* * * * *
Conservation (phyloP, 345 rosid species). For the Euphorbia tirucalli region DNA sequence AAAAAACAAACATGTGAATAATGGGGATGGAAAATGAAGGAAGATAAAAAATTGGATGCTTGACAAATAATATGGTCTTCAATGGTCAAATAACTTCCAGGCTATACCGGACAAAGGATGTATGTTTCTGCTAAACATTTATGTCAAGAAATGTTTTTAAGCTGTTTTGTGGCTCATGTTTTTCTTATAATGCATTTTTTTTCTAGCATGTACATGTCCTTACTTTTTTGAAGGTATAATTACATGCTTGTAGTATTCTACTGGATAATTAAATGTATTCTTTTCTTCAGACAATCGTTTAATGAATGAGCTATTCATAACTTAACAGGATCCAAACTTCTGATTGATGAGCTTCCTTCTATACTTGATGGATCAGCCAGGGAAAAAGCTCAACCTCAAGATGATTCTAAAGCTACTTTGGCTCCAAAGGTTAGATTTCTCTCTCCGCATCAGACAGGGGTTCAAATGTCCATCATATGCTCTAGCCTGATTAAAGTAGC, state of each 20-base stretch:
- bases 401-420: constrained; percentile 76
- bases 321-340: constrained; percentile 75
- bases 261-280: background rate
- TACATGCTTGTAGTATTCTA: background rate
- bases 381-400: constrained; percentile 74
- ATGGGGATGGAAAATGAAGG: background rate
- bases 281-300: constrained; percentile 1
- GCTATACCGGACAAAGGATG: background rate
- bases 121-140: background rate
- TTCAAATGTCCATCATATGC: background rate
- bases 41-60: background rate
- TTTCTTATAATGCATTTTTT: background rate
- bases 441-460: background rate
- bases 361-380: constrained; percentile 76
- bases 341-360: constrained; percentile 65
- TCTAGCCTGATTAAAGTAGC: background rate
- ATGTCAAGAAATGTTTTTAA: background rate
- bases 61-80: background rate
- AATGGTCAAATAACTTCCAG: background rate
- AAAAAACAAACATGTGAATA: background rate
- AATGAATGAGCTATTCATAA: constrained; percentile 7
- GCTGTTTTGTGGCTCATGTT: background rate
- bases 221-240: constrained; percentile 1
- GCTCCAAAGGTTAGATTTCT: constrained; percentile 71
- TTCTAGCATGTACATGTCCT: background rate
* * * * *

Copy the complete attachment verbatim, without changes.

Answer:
Conservation (phyloP, 345 rosid species). For the Euphorbia tirucalli region DNA sequence AAAAAACAAACATGTGAATAATGGGGATGGAAAATGAAGGAAGATAAAAAATTGGATGCTTGACAAATAATATGGTCTTCAATGGTCAAATAACTTCCAGGCTATACCGGACAAAGGATGTATGTTTCTGCTAAACATTTATGTCAAGAAATGTTTTTAAGCTGTTTTGTGGCTCATGTTTTTCTTATAATGCATTTTTTTTCTAGCATGTACATGTCCTTACTTTTTTGAAGGTATAATTACATGCTTGTAGTATTCTACTGGATAATTAAATGTATTCTTTTCTTCAGACAATCGTTTAATGAATGAGCTATTCATAACTTAACAGGATCCAAACTTCTGATTGATGAGCTTCCTTCTATACTTGATGGATCAGCCAGGGAAAAAGCTCAACCTCAAGATGATTCTAAAGCTACTTTGGCTCCAAAGGTTAGATTTCTCTCTCCGCATCAGACAGGGGTTCAAATGTCCATCATATGCTCTAGCCTGATTAAAGTAGC, state of each 20-base stretch:
- bases 401-420: constrained; percentile 76
- bases 321-340: constrained; percentile 75
- bases 261-280: background rate
- TACATGCTTGTAGTATTCTA: background rate
- bases 381-400: constrained; percentile 74
- ATGGGGATGGAAAATGAAGG: background rate
- bases 281-300: constrained; percentile 1
- GCTATACCGGACAAAGGATG: background rate
- bases 121-140: background rate
- TTCAAATGTCCATCATATGC: background rate
- bases 41-60: background rate
- TTTCTTATAATGCATTTTTT: background rate
- bases 441-460: background rate
- bases 361-380: constrained; percentile 76
- bases 341-360: constrained; percentile 65
- TCTAGCCTGATTAAAGTAGC: background rate
- ATGTCAAGAAATGTTTTTAA: background rate
- bases 61-80: background rate
- AATGGTCAAATAACTTCCAG: background rate
- AAAAAACAAACATGTGAATA: background rate
- AATGAATGAGCTATTCATAA: constrained; percentile 7
- GCTGTTTTGTGGCTCATGTT: background rate
- bases 221-240: constrained; percentile 1
- GCTCCAAAGGTTAGATTTCT: constrained; percentile 71
- TTCTAGCATGTACATGTCCT: background rate